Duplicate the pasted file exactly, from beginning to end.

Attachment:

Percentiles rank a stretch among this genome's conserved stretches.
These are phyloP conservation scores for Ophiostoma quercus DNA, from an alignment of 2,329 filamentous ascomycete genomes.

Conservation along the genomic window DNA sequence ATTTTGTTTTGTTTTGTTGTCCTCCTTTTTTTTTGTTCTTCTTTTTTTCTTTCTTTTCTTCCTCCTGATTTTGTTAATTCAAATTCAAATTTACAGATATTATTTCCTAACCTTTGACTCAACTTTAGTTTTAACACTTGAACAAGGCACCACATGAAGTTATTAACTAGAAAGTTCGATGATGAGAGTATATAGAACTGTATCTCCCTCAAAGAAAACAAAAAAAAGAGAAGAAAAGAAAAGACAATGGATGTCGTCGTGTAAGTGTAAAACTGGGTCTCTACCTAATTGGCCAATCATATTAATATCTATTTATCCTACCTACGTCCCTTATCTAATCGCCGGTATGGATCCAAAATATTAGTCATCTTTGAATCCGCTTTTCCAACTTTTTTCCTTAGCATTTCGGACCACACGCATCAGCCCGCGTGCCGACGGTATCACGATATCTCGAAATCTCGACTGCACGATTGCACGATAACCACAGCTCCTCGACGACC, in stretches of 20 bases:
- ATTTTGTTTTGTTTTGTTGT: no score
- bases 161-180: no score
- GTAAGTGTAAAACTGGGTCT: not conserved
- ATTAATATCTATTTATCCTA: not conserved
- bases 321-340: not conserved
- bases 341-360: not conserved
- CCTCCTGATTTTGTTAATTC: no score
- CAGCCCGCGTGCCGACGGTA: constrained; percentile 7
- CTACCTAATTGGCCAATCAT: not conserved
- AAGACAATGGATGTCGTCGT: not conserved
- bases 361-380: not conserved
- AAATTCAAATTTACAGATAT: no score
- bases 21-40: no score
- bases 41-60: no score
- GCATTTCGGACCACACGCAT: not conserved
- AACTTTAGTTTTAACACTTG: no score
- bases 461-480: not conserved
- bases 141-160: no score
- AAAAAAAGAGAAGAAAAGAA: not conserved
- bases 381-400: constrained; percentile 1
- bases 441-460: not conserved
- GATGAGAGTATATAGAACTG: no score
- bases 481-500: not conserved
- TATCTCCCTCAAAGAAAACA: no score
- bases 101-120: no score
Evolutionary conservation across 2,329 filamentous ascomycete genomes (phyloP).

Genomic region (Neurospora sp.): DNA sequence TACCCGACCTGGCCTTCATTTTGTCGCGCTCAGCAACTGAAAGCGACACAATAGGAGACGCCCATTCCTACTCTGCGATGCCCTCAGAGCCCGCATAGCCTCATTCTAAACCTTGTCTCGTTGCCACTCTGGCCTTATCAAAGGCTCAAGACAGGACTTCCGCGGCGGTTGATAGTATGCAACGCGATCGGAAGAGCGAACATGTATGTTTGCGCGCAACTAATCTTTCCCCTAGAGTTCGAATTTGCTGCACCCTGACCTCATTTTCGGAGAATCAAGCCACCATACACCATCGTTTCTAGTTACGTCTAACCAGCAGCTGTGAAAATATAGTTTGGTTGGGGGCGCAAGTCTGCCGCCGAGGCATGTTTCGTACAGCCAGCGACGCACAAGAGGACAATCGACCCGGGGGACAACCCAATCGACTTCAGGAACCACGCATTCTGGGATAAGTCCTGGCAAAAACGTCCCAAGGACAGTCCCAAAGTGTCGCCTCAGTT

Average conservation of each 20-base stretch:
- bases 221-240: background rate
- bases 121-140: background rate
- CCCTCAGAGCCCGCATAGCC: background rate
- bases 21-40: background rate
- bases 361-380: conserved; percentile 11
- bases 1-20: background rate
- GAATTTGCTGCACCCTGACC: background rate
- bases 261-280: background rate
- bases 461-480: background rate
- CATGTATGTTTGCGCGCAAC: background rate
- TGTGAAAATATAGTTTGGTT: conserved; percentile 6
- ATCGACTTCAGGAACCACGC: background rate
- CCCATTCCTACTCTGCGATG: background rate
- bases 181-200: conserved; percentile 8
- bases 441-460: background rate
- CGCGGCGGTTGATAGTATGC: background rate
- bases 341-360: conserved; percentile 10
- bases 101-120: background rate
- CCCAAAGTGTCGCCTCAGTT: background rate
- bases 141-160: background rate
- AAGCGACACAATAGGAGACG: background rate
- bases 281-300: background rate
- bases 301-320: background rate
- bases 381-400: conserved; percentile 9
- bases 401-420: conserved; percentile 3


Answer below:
Percentiles rank a stretch among this genome's conserved stretches.
These are phyloP conservation scores for Ophiostoma quercus DNA, from an alignment of 2,329 filamentous ascomycete genomes.

Conservation along the genomic window DNA sequence ATTTTGTTTTGTTTTGTTGTCCTCCTTTTTTTTTGTTCTTCTTTTTTTCTTTCTTTTCTTCCTCCTGATTTTGTTAATTCAAATTCAAATTTACAGATATTATTTCCTAACCTTTGACTCAACTTTAGTTTTAACACTTGAACAAGGCACCACATGAAGTTATTAACTAGAAAGTTCGATGATGAGAGTATATAGAACTGTATCTCCCTCAAAGAAAACAAAAAAAAGAGAAGAAAAGAAAAGACAATGGATGTCGTCGTGTAAGTGTAAAACTGGGTCTCTACCTAATTGGCCAATCATATTAATATCTATTTATCCTACCTACGTCCCTTATCTAATCGCCGGTATGGATCCAAAATATTAGTCATCTTTGAATCCGCTTTTCCAACTTTTTTCCTTAGCATTTCGGACCACACGCATCAGCCCGCGTGCCGACGGTATCACGATATCTCGAAATCTCGACTGCACGATTGCACGATAACCACAGCTCCTCGACGACC, in stretches of 20 bases:
- ATTTTGTTTTGTTTTGTTGT: no score
- bases 161-180: no score
- GTAAGTGTAAAACTGGGTCT: not conserved
- ATTAATATCTATTTATCCTA: not conserved
- bases 321-340: not conserved
- bases 341-360: not conserved
- CCTCCTGATTTTGTTAATTC: no score
- CAGCCCGCGTGCCGACGGTA: constrained; percentile 7
- CTACCTAATTGGCCAATCAT: not conserved
- AAGACAATGGATGTCGTCGT: not conserved
- bases 361-380: not conserved
- AAATTCAAATTTACAGATAT: no score
- bases 21-40: no score
- bases 41-60: no score
- GCATTTCGGACCACACGCAT: not conserved
- AACTTTAGTTTTAACACTTG: no score
- bases 461-480: not conserved
- bases 141-160: no score
- AAAAAAAGAGAAGAAAAGAA: not conserved
- bases 381-400: constrained; percentile 1
- bases 441-460: not conserved
- GATGAGAGTATATAGAACTG: no score
- bases 481-500: not conserved
- TATCTCCCTCAAAGAAAACA: no score
- bases 101-120: no score
Evolutionary conservation across 2,329 filamentous ascomycete genomes (phyloP).

Genomic region (Neurospora sp.): DNA sequence TACCCGACCTGGCCTTCATTTTGTCGCGCTCAGCAACTGAAAGCGACACAATAGGAGACGCCCATTCCTACTCTGCGATGCCCTCAGAGCCCGCATAGCCTCATTCTAAACCTTGTCTCGTTGCCACTCTGGCCTTATCAAAGGCTCAAGACAGGACTTCCGCGGCGGTTGATAGTATGCAACGCGATCGGAAGAGCGAACATGTATGTTTGCGCGCAACTAATCTTTCCCCTAGAGTTCGAATTTGCTGCACCCTGACCTCATTTTCGGAGAATCAAGCCACCATACACCATCGTTTCTAGTTACGTCTAACCAGCAGCTGTGAAAATATAGTTTGGTTGGGGGCGCAAGTCTGCCGCCGAGGCATGTTTCGTACAGCCAGCGACGCACAAGAGGACAATCGACCCGGGGGACAACCCAATCGACTTCAGGAACCACGCATTCTGGGATAAGTCCTGGCAAAAACGTCCCAAGGACAGTCCCAAAGTGTCGCCTCAGTT

Average conservation of each 20-base stretch:
- bases 221-240: background rate
- bases 121-140: background rate
- CCCTCAGAGCCCGCATAGCC: background rate
- bases 21-40: background rate
- bases 361-380: conserved; percentile 11
- bases 1-20: background rate
- GAATTTGCTGCACCCTGACC: background rate
- bases 261-280: background rate
- bases 461-480: background rate
- CATGTATGTTTGCGCGCAAC: background rate
- TGTGAAAATATAGTTTGGTT: conserved; percentile 6
- ATCGACTTCAGGAACCACGC: background rate
- CCCATTCCTACTCTGCGATG: background rate
- bases 181-200: conserved; percentile 8
- bases 441-460: background rate
- CGCGGCGGTTGATAGTATGC: background rate
- bases 341-360: conserved; percentile 10
- bases 101-120: background rate
- CCCAAAGTGTCGCCTCAGTT: background rate
- bases 141-160: background rate
- AAGCGACACAATAGGAGACG: background rate
- bases 281-300: background rate
- bases 301-320: background rate
- bases 381-400: conserved; percentile 9
- bases 401-420: conserved; percentile 3